The newly dubbed Scenic View club was opened through 1972, but by January 1973 it again appeared to be financially unstable. In March, 1973 the struggling club again found a defender in Andrew Ramsey, who reported that membership believed that “keeping the club open is a psychological must for Indianapolis Blacks who have suffered many recent setbacks on their road to complete freedom. The Scenic-View Club becomes, then, a sort of symbol of how well sepia Indianapolis is doing in the battle for human dignity.” The club’s efforts to stay open were probably undermined in June when “an armada of more than 100 shotgun-armed deputies in full riot gear” raided the club under the pretense that they were acting on an illegal gambling complaint (the raid resulted in no charges against anybody at the party). Saint Clair Gibson complained about the Sheriff’s Department in his column, asking “Are they against Black folk having a first class club catering to first-class Blacks?” The club’s last events came in November, 1973, and on November 10, 1973 the club closed for good. Neighbors and former club members tried to convince the city to turn the property into a park, but the city declined, and in May 1976 the former country club was purchased by the Christ Church Apostolic congregation. In February, 1977 the Indianapolis Recorder reported that neighbors in the Grandview, Crooked Creek, and Delaware Trails Civic Associations “wanted assurances from the church that the area would not become urbanized. … The new facility is equipped with a nine-hole golf course.” The congregation was allowed to turn the former club into a church, but between 2003 and 2005 the golf course was covered with suburban homes. The country club buildings remain the home to the Christ Church congregation.
In 1971 Sportsman’s Club President James Todd may have launched the most challenging critique of the club’s demise when he attributed the club’s “lack of white support to the difficulty of whites `knowing how to carry themselves in a predominatly [sic] Black situation.’” The Sportsman’s Club’s aspirations for affiliations across the color line were laudatory, and the degree to which such social clubs have ever become effectively segregated along class and color lines alike is unclear. It seems unlikely, though, that Andrew Ramsey would be especially optimistic about the revolutionary potential of any collective that is fundamentally based on wealth or color exclusivity.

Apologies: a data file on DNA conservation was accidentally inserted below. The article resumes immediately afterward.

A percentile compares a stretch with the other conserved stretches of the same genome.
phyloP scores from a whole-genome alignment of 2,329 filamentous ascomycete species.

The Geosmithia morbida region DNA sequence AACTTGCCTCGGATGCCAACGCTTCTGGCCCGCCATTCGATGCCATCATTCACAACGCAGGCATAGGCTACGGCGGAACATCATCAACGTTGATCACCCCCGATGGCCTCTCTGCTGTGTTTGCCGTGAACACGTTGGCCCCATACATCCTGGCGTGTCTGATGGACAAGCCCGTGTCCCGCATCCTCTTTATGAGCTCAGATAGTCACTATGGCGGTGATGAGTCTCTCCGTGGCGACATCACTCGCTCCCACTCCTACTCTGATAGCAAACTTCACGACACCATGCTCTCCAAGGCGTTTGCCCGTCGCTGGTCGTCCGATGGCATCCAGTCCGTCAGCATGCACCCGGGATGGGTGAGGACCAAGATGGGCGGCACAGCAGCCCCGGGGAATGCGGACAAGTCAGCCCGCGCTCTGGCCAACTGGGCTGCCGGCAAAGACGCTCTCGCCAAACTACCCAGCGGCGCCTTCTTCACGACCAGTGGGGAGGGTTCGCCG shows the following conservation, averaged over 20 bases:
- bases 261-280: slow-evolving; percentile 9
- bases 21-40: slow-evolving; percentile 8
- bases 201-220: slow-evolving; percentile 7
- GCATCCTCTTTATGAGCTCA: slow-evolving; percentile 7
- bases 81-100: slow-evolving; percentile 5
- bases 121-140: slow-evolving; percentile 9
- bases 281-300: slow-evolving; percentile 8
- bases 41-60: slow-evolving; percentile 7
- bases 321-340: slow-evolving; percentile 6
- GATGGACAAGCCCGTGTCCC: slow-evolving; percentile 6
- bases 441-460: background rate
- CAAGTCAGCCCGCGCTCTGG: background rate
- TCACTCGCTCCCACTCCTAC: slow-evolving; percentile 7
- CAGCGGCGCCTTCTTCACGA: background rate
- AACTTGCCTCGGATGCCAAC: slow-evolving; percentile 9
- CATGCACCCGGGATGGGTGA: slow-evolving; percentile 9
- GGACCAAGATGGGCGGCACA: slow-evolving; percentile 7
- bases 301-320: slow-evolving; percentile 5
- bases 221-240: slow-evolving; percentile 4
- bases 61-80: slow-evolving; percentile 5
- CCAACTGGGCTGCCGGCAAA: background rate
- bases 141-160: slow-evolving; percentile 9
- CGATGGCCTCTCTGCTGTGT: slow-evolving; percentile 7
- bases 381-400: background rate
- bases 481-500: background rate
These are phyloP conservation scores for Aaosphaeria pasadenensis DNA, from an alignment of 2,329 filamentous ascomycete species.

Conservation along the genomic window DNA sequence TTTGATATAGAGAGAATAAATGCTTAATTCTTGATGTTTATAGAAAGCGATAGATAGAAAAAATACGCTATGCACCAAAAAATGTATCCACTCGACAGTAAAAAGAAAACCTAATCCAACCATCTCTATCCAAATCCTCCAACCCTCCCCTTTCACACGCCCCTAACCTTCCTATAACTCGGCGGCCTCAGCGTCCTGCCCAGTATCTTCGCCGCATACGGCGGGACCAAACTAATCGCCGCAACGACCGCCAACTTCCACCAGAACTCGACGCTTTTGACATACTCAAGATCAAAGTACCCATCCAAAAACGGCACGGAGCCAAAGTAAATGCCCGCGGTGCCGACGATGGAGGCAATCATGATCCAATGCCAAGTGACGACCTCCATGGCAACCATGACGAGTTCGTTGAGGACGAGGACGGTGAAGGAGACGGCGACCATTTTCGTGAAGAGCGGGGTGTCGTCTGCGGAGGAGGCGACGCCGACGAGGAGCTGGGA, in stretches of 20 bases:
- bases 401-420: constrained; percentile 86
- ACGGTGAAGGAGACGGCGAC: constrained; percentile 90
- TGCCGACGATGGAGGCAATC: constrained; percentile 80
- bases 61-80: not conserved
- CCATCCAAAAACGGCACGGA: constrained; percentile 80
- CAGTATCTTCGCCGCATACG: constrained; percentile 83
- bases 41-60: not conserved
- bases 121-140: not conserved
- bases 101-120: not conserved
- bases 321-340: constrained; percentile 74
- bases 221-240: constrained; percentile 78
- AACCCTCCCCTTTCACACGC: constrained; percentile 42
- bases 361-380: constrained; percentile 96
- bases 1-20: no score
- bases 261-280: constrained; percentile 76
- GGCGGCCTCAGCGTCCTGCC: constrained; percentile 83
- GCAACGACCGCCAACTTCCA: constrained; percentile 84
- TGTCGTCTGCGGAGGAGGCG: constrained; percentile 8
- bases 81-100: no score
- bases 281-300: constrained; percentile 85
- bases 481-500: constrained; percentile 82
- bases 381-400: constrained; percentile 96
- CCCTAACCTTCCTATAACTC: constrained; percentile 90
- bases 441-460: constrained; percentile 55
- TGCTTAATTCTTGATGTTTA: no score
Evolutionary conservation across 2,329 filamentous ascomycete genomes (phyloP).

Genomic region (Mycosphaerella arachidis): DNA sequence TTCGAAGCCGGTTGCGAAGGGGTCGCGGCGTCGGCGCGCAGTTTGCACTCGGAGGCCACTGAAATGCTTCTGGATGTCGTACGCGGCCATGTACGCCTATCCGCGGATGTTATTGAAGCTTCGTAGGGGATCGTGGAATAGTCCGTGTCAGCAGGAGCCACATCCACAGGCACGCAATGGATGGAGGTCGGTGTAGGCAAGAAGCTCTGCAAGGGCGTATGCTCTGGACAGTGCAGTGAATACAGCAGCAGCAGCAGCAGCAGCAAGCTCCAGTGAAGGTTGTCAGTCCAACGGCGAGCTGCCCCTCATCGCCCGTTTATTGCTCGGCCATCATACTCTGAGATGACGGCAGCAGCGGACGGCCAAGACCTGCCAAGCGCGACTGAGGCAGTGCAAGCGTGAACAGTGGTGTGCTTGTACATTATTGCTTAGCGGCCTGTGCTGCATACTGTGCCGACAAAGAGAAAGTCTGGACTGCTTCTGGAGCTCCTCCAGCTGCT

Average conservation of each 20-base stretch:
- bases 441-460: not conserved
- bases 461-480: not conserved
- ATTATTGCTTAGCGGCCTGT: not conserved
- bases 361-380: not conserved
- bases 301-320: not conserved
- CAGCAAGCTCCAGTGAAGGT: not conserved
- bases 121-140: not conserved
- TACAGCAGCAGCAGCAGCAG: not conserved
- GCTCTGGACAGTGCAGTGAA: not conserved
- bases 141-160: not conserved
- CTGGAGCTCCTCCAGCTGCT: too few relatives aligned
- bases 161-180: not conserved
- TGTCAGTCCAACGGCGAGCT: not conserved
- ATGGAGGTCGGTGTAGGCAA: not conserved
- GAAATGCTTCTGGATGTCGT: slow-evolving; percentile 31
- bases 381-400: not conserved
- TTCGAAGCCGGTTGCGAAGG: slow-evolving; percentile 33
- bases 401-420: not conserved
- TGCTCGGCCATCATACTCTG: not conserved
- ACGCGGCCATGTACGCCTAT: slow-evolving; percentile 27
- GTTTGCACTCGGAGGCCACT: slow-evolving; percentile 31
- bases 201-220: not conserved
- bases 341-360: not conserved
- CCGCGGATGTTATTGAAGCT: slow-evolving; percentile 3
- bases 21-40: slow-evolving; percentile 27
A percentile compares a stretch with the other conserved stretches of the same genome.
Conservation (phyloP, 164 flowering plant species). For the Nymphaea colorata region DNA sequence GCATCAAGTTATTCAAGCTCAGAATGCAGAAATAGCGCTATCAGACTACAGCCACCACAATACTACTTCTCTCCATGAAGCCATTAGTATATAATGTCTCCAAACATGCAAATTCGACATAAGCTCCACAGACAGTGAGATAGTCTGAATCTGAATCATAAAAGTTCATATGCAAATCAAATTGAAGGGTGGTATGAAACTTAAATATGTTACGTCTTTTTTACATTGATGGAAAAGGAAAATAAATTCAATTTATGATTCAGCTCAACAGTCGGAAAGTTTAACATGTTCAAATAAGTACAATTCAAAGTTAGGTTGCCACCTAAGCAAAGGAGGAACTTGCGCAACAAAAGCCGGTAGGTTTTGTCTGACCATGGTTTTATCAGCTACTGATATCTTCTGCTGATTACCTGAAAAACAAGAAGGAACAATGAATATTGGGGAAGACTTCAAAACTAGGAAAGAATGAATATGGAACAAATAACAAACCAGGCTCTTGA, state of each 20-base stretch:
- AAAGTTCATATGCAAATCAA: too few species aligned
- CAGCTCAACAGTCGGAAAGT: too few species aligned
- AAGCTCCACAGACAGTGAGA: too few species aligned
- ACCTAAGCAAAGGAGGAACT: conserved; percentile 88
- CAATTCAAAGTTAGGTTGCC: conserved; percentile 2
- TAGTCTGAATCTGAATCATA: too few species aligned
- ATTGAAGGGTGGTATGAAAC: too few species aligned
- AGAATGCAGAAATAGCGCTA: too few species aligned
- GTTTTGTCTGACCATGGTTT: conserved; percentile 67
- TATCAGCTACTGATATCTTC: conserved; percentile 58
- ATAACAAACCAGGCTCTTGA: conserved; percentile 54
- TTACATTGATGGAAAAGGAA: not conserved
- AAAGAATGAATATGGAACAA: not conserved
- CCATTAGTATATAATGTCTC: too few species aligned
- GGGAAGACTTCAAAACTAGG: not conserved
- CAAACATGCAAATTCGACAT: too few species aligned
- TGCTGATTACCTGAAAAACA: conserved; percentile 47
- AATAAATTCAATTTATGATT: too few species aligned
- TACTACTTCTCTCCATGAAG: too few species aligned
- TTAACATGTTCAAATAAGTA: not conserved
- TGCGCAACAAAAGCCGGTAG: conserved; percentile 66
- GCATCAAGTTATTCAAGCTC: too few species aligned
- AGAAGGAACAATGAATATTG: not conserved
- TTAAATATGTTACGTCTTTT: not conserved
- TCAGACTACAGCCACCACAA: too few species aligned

St. Clair Drake and Horace R. Cayton
1945 Black Metropolis: A Study of Negro Life in a Northern City. 1993 Edition. Harcourt Brace, New York.
1999 Black Corona: Race and the Politics of Place in an Urban Community. Princeton University Press, Princeton, New Jersey.
2014 A “Voice from the Gallery”: Andrew Ramsey and School Desegregation in Indianapolis. Ohio Valley History 14(3):26-48.
Jessica Holden Sherwood
2010 Wealth, Whiteness, and the Matrix of Privilege: The View from the Country Club. Lexington Books, Lanham, Maryland.
In January, 1928 the Indianapolis Recorder dryly proclaimed that “it is indeed gratifying to see how many of our group have taken up the ancient and honorable game of GOLF since the city turned the cow pasture at Douglass Park over to us for a golf course by the placing of six tin cans around said pasture.” In 1926, the African-American newspaper had spearheaded the course’s construction, arguing that “Indianapolis Negroes want to play golf.” By 1928, though, it lamented that the six-hole course at “Douglass park has plenty of hazards, bunkers and the like, but they are not artificial. They are just as God made the land, rough, uneven, uncut grass, trees in the fairways, even the `teeing ground’ is like a bunker.”
Much of the 20th century battleground for African-American citizen privileges and human rights was waged in public spaces like workplaces, schools, and the voting booth. Nevertheless, that activism reached into nearly every corner of everyday life, finding some of its most powerful activism at seemingly prosaic lunch counters, bowling alleys, and municipal parks. African America’s grassroots struggle for citizen rights in seemingly mundane leisure places like golf courses was a critical dimension of 20th-century African-American activism. Such activism remains preserved in traces of the contemporary landscape, but the significance of such spaces—and the persistence of many color line divisions in those very places–risks passing without notice today.